As Western colonization took over the public spaces of new colonies, private life remained immune. In this way, private life, the woman’s sphere, remained traditional, the stronghold of the nation’s culture. Women become the symbolic guardians of the nation’s cultural and religious autonomy. For example, Siapno (2001) relates how Acehnese women are required to wear the Javanese sarung ad kebaya, traditional clothing, while Acehnese men wear Western dress: coat and tie, white shirt and black pants. The role women play in reproducing the religious community is seen as protected.

As discussed earlier, women’s role as reproducer is often protected. It is a multifaceted role, extending beyond women’s rights to reproduce or roles as mothers to other facets of their public lives and beyond that to whether or not women, or the female infants that could grow into women, are even born. Religious tradition often sanctions women’s low social status, limiting their educational attainment, which in turn contributes to high fertility rates in underdeveloped countries (Beit-Hallahmi, 1997). Fertility rates in India are higher among Muslims than Hindus, and while some experts address the role of Islamic teachings regarding contraception, it may ultimately be the constraints of their socioeconomic status, rather than any religious ideology, that leads to these higher rates (Basu, 2004; Bhagat & Praharaj, 2005; Iyer, 2002; Moulasha & Rao, 1999).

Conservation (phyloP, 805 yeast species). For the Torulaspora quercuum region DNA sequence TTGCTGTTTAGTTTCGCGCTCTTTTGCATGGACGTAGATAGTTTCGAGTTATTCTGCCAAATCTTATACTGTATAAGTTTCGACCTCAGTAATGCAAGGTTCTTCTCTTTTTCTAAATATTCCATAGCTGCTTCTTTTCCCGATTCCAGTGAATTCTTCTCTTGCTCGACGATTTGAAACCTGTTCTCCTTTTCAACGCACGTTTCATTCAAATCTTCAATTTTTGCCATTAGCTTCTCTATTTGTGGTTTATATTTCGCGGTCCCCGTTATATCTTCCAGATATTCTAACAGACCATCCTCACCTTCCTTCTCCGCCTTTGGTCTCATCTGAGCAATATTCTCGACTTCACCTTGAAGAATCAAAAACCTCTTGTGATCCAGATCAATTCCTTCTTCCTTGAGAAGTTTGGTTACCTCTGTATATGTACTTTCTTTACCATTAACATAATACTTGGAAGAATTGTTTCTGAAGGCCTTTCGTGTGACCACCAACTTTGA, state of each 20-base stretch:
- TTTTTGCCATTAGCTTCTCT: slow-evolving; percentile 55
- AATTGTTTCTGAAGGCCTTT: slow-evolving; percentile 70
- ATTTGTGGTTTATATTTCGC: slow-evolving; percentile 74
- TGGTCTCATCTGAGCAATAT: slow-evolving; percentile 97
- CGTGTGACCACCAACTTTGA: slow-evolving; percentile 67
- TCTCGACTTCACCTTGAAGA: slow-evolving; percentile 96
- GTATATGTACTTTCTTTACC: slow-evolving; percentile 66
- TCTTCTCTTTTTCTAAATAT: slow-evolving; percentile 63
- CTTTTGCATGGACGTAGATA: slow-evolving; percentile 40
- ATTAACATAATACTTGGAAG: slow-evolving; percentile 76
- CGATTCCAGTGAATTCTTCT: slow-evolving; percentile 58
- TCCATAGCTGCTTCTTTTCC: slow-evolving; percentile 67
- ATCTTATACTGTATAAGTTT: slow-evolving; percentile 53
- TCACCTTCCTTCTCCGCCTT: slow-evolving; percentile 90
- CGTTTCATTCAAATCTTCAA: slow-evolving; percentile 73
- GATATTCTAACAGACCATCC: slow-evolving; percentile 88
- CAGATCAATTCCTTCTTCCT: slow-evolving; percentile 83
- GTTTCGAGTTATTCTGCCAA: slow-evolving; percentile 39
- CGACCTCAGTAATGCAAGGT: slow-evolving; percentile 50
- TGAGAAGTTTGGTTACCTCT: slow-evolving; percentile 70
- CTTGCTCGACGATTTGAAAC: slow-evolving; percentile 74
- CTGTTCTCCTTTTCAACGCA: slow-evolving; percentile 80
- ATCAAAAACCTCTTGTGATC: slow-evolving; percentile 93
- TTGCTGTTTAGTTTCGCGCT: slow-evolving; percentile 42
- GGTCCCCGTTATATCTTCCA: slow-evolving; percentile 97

Similar arguments privileging the role of socioeconomic forces over religious forces have been made by Addai’s (1999, 2000) studies in Ghana. Higher fertility rates among Muslims in India may also be the result of sex-selective abortion practices among Hindus that eliminate female births (Bhagat & Praharaj, 2005; Borooah & Iyer, 2005). As described earlier, Hindu women are wished the blessing of being a mother to sons. The Confucian tradition in China similarly emphasizes sons both because sons are responsible for performing ancestor rituals and because they are expected to care for their parents in old age. Families limited by the one-child policy in China regularly prefer to have a son rather than a daughter (Feng, 1996; Greenhalgh, 2001; Junhong, 2001; Li, 1995). Cases in Africa address the issue of whether family planning is an affront to traditional religion that emphasizes large families (Adongo, Phillips, & Binka, 1998); the role that congregations have on contraceptive use within a community (Agadjanian, 2001); or the effect of religion on demographic transitions in Zimbabwe (Gregson et al., 1999).